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If this is a personal reaction to me, it is offensively rude and out of
line.

On your thesis, many professors no doubt would have shared your reading
of Eliot, and many would not.
N


>>> Chokh Raj 01/11/13 11:53 PM >>>

To quote from 'Conversation Galante':

“You, madam, are the eternal humorist, 
The eternal enemy of the absolute, 
Giving our vagrant moods the slightest twist! 
With your air indifferent and imperious 
At a stroke our mad poetics to confute—”

---

Incidentally a remark by one of the examiners on my Ph.D. thesis on
Eliot's early poetry:

"The early poems (of T.S. Eliot), Mr. Mittal rightly argues, seem to
work on the principle of an absolutist poetics -- a poetics geared to
the spiritual centres which the poet is able to locate finally in the
Four Quartets."

---

CR







Chokh Raj wrote Friday, January 11, 2013 10:56 PM: 



To me the inverted commas around 'absolute' in the quotation tends to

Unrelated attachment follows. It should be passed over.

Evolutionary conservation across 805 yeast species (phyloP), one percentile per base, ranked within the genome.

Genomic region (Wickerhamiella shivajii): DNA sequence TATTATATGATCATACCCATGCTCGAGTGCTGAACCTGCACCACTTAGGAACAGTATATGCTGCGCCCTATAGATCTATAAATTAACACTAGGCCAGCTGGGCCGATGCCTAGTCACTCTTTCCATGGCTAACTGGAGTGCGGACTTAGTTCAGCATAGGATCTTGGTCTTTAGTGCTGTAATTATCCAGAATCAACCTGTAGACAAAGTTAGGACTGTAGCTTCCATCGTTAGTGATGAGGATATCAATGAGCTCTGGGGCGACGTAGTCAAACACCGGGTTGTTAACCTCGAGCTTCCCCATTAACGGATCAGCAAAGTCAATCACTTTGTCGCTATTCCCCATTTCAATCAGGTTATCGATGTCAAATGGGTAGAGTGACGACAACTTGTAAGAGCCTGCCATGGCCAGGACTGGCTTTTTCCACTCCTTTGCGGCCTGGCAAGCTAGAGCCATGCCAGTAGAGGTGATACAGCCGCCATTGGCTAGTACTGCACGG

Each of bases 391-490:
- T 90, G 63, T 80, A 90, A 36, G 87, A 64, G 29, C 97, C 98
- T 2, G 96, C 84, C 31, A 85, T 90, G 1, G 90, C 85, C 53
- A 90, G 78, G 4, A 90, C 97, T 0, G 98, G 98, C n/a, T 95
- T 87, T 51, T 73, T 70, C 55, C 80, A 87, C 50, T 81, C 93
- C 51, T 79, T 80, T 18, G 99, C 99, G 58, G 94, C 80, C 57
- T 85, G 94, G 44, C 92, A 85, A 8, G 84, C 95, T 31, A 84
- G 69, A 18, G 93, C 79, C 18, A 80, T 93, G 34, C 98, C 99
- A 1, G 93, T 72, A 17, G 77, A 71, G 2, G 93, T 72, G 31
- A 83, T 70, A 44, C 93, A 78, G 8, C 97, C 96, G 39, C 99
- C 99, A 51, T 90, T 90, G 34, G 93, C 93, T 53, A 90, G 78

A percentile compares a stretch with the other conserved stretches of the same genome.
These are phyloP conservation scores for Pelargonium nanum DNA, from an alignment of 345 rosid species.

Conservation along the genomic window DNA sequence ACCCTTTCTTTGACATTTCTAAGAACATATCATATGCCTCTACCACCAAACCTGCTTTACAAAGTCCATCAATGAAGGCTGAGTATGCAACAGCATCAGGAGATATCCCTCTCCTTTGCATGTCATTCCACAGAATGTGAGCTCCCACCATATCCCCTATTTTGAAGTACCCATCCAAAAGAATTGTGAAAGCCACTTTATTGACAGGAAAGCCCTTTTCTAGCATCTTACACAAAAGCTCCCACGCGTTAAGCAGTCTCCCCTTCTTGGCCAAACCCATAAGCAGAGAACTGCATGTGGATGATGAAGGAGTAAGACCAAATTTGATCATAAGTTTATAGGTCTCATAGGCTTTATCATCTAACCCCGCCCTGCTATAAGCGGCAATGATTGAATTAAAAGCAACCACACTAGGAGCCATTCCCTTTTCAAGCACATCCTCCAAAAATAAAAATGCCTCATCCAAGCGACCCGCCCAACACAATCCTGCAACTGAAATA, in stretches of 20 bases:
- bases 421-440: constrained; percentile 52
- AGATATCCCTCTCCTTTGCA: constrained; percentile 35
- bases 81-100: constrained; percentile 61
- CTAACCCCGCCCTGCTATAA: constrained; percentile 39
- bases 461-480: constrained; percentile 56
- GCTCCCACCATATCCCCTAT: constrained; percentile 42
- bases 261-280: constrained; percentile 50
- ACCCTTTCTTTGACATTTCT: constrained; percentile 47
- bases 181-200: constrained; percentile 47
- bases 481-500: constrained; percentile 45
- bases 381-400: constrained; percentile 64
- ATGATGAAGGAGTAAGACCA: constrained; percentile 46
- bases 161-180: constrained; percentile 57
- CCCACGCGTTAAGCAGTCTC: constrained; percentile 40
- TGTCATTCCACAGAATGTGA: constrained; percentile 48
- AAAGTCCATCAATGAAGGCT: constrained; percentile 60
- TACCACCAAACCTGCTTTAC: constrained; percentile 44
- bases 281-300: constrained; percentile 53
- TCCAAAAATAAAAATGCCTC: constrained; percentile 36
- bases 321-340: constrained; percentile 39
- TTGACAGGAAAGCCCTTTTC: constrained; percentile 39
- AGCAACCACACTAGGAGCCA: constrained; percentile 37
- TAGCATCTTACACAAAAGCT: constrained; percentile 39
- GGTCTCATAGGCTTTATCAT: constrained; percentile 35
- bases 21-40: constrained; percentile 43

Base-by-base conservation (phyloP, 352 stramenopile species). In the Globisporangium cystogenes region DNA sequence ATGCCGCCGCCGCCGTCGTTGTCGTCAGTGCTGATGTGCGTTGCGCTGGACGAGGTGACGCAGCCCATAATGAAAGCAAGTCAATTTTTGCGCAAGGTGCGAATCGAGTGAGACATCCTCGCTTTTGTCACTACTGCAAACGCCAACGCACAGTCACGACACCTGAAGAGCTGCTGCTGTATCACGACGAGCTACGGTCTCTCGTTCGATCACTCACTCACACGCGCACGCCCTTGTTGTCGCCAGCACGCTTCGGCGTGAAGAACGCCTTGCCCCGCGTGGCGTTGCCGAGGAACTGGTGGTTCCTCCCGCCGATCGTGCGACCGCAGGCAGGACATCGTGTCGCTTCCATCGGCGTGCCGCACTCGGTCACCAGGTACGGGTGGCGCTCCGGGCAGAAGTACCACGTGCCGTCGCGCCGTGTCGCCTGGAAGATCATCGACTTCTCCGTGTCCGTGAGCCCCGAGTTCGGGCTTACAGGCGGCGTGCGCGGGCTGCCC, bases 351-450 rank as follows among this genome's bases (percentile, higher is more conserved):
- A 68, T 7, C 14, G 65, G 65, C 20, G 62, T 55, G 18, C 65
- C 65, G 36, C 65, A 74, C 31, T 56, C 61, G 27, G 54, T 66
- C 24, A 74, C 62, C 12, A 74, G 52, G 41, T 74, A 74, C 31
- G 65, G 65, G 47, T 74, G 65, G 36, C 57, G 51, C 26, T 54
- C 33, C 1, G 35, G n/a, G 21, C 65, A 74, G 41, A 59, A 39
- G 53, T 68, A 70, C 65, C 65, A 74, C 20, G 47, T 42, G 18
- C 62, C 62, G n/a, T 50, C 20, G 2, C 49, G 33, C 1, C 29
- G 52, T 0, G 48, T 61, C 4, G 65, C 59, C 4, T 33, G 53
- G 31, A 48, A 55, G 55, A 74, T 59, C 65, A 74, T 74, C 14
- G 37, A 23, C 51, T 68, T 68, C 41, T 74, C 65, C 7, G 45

modify its (absolute's) meaning. The quotation would mean that while
different readers could view a poem in different lights, it was
necessary to view it in the light of the 'absolute'. 




CR




From: Chokh Raj 
To: [log in to unmask] 
Sent: Friday, January 11, 2013 10:50 AM
Subject: Re: Dantean Aesthetics in 'The Waste Land'



BTW, 




"[E]ven if a poem meant different things to different readers, it was
still necessary to assert its 'absolute' meaning." 

- TS Eliot (to Philip Mairet, 31 october, 1956;

the collection of Violet Welton) 




A humble endeavor in that direction, TSE! 




CR 







Chokh Raj wrote Friday, January 11, 2013 9:22 AM: 



Burning burning burning burning 
O Lord Thou pluckest me out 
O Lord Thou pluckest





http://www.pcmag.com/slideshow_viewer/0,3253,l=249085&a=248513&po=0,00.asp?p=n




CR






Chokh Raj wrote Friday, January 11, 2013 8:42 AM: 



O City City . . .